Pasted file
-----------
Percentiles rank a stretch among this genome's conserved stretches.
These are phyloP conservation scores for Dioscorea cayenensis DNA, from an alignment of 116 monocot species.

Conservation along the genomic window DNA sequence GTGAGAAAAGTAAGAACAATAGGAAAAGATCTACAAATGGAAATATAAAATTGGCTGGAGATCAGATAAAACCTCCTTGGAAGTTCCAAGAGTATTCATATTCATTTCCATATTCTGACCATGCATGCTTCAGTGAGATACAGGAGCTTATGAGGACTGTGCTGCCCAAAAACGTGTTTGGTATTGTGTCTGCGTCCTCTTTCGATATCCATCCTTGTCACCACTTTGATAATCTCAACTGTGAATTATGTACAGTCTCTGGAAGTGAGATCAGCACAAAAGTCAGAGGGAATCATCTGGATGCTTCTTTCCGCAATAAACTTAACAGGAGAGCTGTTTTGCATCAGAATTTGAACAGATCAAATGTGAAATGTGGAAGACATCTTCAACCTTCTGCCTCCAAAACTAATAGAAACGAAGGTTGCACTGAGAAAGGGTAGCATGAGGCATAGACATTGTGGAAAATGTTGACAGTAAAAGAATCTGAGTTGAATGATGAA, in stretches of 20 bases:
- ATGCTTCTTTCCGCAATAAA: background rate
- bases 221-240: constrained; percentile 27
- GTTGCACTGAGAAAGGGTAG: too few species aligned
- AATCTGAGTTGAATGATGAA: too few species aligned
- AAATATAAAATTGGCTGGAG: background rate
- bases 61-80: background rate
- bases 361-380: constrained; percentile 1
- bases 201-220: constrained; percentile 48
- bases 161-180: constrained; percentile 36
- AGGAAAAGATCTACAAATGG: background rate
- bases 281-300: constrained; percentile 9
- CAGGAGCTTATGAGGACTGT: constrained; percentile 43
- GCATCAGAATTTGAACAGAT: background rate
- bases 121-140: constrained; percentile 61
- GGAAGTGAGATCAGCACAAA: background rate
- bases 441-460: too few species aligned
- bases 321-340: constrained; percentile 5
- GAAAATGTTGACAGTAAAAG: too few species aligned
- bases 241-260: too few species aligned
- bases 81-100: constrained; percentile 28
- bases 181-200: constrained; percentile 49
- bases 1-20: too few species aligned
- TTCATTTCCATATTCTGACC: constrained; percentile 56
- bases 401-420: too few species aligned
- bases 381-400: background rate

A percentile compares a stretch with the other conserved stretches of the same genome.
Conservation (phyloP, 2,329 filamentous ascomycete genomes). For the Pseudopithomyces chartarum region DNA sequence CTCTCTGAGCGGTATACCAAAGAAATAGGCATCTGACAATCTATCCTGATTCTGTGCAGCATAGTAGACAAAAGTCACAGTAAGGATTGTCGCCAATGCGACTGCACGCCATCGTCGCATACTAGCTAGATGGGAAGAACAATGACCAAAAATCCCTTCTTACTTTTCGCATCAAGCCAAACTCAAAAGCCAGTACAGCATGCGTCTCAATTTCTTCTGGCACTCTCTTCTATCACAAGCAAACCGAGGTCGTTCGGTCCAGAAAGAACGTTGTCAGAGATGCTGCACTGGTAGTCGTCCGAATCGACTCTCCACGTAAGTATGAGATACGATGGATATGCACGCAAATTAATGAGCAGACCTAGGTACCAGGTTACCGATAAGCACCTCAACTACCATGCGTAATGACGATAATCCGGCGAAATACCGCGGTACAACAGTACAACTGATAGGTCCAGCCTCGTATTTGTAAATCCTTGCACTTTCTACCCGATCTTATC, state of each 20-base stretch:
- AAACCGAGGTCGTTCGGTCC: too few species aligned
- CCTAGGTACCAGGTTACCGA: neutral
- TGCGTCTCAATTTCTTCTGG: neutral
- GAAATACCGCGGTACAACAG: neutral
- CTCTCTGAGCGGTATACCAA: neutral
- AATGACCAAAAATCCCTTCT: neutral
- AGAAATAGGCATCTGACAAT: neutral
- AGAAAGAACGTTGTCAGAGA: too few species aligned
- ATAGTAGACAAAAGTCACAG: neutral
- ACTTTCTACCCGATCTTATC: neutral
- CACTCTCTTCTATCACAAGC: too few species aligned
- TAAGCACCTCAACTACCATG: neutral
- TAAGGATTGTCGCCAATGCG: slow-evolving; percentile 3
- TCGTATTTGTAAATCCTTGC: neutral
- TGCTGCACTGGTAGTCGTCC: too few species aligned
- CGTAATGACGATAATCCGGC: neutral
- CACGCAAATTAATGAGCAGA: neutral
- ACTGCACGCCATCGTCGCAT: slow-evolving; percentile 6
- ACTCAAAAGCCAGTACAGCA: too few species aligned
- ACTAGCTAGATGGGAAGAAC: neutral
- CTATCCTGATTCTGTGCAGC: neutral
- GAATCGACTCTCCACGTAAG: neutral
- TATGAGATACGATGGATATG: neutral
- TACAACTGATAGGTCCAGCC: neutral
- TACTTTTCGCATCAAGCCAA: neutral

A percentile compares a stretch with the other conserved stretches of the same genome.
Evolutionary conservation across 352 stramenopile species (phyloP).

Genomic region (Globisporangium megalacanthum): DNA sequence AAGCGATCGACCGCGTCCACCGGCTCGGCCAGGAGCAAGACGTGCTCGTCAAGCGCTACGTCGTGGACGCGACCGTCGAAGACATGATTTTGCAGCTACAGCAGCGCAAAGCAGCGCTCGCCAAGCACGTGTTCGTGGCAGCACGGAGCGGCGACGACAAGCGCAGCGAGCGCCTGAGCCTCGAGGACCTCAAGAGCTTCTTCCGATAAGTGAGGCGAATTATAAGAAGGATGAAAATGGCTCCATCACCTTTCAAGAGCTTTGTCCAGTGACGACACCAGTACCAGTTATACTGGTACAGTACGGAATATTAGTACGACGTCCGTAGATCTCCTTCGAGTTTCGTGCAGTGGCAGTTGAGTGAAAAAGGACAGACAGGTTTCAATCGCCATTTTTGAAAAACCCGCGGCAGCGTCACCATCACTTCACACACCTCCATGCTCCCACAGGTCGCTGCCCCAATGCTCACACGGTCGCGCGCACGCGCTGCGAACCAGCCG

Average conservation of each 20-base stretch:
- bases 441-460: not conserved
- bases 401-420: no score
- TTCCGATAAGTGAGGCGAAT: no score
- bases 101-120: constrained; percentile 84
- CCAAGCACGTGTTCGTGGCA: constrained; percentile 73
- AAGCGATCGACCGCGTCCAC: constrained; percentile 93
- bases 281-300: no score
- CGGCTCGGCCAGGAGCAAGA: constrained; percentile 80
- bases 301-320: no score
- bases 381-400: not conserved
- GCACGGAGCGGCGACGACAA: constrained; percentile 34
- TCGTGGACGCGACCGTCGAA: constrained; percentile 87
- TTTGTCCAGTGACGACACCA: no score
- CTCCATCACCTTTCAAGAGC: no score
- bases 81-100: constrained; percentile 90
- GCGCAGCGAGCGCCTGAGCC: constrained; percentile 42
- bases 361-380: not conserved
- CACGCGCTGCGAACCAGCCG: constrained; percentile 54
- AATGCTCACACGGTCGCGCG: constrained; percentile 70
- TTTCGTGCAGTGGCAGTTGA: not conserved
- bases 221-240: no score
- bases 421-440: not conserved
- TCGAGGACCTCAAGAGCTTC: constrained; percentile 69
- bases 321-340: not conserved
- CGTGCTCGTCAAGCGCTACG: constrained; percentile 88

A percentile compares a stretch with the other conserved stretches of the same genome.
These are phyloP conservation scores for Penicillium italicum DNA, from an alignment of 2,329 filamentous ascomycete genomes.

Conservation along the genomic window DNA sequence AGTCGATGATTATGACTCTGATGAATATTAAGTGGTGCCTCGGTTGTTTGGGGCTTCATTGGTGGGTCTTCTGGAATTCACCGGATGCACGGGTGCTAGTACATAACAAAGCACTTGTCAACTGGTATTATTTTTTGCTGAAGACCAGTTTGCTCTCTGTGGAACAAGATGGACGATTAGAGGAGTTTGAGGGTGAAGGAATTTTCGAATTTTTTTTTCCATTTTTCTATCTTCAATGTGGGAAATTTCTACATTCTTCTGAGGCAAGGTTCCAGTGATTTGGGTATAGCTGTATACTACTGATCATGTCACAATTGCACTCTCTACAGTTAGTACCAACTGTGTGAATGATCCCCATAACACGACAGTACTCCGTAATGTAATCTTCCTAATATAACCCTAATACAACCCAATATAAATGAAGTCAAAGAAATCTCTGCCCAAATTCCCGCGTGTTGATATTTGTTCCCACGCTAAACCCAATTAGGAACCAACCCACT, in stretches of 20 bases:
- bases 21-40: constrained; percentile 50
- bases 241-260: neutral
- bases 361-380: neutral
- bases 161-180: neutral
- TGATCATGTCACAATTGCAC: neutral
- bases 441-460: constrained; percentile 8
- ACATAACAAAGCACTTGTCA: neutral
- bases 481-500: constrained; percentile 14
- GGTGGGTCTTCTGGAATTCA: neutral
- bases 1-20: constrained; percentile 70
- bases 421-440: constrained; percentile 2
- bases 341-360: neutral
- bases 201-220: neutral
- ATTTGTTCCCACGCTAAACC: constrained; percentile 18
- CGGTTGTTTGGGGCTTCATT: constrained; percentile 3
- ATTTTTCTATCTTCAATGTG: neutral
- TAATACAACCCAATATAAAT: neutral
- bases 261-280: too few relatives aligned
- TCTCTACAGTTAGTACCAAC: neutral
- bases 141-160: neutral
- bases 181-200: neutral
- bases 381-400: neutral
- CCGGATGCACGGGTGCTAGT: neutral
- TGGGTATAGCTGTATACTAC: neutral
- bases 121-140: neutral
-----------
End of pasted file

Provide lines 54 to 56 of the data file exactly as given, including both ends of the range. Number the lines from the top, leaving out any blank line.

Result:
- TACAACTGATAGGTCCAGCC: neutral
- TACTTTTCGCATCAAGCCAA: neutral

A percentile compares a stretch with the other conserved stretches of the same genome.